When estimating HUs associated with different health states, both direct and indirect valuation methods can be used [5]. Direct methods indicate that the assessment and measurement process can be completed in one step. Common direct methods include the visual analogue scale (VAS), standard gamble (SG), and time trade-off (TTO) techniques [1]. Indirect methods rely on the multi-attribute utility instruments (MAUIs) which comprise two main elements: a descriptive system for measuring health states and a scoring algorithm for valuing the health states defined by the descriptive system [6]. Commonly used indirect methods for children include the Health Utilities Index (HUI) [7], the EuroQol 5-dimension (EQ-5D) Youth version (EQ-5D-Y) [8], and the Child Health Utility 9-Dimension (CHU9D) [9].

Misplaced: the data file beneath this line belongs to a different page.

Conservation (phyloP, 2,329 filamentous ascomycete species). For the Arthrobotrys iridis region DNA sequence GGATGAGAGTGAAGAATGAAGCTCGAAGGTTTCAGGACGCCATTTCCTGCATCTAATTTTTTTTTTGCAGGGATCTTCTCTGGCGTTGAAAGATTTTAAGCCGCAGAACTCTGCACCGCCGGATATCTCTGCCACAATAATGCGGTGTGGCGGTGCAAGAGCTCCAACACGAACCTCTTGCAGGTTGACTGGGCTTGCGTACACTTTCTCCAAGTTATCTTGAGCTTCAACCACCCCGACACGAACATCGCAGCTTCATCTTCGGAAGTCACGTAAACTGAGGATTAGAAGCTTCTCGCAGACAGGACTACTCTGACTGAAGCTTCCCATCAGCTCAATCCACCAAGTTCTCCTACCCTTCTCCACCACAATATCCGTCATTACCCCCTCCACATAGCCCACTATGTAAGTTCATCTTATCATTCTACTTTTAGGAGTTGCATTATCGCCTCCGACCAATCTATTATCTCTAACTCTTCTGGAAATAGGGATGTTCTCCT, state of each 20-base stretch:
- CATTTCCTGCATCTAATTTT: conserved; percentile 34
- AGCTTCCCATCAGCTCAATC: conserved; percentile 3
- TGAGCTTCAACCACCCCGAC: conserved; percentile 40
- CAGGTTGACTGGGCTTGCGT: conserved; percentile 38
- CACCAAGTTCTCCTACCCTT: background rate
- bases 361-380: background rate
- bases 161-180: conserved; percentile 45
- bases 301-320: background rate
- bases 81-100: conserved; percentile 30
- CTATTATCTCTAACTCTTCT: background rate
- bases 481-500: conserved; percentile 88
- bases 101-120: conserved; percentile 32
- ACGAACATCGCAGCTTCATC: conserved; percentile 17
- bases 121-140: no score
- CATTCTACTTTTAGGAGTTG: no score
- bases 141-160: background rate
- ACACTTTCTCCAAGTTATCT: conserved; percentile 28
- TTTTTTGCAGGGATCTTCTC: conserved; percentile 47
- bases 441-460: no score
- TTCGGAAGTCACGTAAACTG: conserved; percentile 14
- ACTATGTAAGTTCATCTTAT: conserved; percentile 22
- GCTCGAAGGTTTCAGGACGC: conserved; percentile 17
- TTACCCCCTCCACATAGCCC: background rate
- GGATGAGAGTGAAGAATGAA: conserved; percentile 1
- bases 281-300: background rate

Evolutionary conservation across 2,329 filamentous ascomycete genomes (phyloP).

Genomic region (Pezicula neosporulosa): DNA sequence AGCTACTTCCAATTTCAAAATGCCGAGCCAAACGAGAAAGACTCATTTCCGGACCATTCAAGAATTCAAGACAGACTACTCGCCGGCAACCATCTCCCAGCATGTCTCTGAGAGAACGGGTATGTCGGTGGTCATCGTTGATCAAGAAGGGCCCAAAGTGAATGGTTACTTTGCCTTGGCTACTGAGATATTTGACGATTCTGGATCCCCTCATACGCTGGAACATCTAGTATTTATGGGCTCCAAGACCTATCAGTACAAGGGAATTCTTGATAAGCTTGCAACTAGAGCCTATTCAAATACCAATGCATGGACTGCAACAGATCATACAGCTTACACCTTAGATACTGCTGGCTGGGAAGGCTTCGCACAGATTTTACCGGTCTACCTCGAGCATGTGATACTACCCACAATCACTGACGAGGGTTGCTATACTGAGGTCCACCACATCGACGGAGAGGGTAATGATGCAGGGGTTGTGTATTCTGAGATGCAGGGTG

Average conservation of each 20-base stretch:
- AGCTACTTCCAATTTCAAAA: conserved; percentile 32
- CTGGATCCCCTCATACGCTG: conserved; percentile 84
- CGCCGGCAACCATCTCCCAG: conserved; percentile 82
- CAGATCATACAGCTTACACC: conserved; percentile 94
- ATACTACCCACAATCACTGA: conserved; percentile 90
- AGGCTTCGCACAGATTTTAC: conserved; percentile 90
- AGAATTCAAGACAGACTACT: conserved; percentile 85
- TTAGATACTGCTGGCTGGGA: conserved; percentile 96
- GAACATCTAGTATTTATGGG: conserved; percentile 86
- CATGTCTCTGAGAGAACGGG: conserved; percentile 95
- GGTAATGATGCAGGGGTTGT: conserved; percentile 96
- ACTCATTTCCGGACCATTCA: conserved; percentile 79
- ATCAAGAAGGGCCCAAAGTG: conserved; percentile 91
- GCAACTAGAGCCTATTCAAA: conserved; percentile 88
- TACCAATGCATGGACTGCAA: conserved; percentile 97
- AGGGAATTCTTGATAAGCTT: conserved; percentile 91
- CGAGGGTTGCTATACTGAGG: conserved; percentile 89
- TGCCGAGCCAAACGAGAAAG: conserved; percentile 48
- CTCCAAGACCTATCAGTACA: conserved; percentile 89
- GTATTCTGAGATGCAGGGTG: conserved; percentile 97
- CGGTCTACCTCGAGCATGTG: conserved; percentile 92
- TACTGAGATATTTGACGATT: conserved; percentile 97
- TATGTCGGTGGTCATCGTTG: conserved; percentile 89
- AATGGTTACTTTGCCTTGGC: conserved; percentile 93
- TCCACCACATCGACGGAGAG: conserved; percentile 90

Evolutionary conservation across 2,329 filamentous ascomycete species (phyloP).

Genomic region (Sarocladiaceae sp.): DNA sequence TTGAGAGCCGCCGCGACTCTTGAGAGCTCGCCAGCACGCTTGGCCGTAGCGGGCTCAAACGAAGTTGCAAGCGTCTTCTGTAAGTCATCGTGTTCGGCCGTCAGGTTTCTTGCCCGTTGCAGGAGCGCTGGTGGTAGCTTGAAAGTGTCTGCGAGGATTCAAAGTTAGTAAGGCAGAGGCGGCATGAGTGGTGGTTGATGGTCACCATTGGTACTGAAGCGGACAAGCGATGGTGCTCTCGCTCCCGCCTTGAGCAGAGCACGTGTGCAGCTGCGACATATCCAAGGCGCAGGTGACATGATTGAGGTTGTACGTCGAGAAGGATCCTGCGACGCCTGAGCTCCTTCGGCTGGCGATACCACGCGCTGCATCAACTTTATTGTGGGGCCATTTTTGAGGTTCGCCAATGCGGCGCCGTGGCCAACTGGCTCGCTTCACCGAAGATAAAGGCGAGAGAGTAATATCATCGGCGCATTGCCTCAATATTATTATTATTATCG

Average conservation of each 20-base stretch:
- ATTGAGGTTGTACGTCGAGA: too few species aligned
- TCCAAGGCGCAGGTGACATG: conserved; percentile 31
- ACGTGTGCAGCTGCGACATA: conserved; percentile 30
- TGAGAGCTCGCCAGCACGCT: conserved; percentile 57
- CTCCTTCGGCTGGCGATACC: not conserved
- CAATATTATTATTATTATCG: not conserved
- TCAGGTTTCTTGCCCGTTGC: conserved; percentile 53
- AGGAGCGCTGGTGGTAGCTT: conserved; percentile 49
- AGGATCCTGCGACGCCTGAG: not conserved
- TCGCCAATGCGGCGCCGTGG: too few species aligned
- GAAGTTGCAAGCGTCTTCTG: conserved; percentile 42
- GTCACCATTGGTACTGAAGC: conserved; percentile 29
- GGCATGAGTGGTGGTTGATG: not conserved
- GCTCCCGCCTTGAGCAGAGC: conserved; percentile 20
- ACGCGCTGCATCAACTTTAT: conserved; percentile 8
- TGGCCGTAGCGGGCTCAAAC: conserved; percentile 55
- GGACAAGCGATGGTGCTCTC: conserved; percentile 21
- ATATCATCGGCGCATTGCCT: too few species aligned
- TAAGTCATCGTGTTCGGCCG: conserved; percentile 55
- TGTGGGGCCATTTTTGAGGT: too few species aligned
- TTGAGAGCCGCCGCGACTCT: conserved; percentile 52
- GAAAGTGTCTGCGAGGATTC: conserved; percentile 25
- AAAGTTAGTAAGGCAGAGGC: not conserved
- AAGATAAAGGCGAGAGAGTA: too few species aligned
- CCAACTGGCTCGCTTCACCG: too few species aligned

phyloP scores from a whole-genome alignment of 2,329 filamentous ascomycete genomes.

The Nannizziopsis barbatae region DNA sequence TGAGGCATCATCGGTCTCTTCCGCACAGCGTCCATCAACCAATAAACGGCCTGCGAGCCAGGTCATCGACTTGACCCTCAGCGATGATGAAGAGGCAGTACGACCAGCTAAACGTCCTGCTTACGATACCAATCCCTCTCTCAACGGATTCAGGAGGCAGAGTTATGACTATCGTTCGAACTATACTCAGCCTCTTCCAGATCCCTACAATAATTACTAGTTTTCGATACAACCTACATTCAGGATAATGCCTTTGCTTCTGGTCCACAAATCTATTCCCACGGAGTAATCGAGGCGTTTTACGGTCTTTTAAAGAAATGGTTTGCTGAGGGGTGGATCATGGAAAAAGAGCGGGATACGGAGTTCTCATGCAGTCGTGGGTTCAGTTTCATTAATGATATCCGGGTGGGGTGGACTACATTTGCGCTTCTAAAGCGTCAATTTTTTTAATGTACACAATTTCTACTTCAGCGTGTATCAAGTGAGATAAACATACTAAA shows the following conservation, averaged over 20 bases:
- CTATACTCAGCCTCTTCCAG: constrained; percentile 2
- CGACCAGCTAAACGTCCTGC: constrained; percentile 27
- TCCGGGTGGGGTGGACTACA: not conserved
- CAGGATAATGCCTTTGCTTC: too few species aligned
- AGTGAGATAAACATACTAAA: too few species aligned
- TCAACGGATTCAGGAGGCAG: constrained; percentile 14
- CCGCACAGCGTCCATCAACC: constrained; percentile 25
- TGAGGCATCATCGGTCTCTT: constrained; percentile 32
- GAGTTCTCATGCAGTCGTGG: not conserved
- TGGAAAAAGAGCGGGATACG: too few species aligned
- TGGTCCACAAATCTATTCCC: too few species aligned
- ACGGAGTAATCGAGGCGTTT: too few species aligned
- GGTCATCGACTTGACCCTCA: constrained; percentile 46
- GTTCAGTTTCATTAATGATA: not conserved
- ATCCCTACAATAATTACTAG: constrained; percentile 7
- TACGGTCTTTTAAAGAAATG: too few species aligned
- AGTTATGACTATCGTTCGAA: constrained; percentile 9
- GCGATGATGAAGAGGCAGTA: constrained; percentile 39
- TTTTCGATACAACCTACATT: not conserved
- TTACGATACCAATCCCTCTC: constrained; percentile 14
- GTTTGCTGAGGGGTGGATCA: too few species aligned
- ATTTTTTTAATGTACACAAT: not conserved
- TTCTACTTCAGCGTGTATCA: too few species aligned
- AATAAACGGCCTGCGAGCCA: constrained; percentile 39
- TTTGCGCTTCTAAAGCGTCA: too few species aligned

It is documented in the literature that there are more challenges when measuring HUs for children than for adults [10]. The cognitive capability and the reading level of children are lower than that of adults, which will make it very challenging applying valuation methods to obtain their HUs [11]. Therefore, proxy-assessment is needed on this occasion. Proxy-assessment is a way to measure children’s HUs by children’s proxies such as their parents, clinician or other people knowing children’s health states instead of themselves. However, the consistency between proxy-reported and self-reported HU values is controversial. Mark et al. [12] found that the interrater agreement was the highest between cancer survivors and parents and the lowest between controls and physicians or teachers. Miguel et al. [13] found that the level of agreement was poor in the HRQoL assessment between children with cerebral palsy and parents in all the questionnaire domains of EQ-5D-Y and fair or poor in the visual analogue scale. Bull et al. [14] found that parents of children with mild to moderate health conditions rated utilities similar to their children.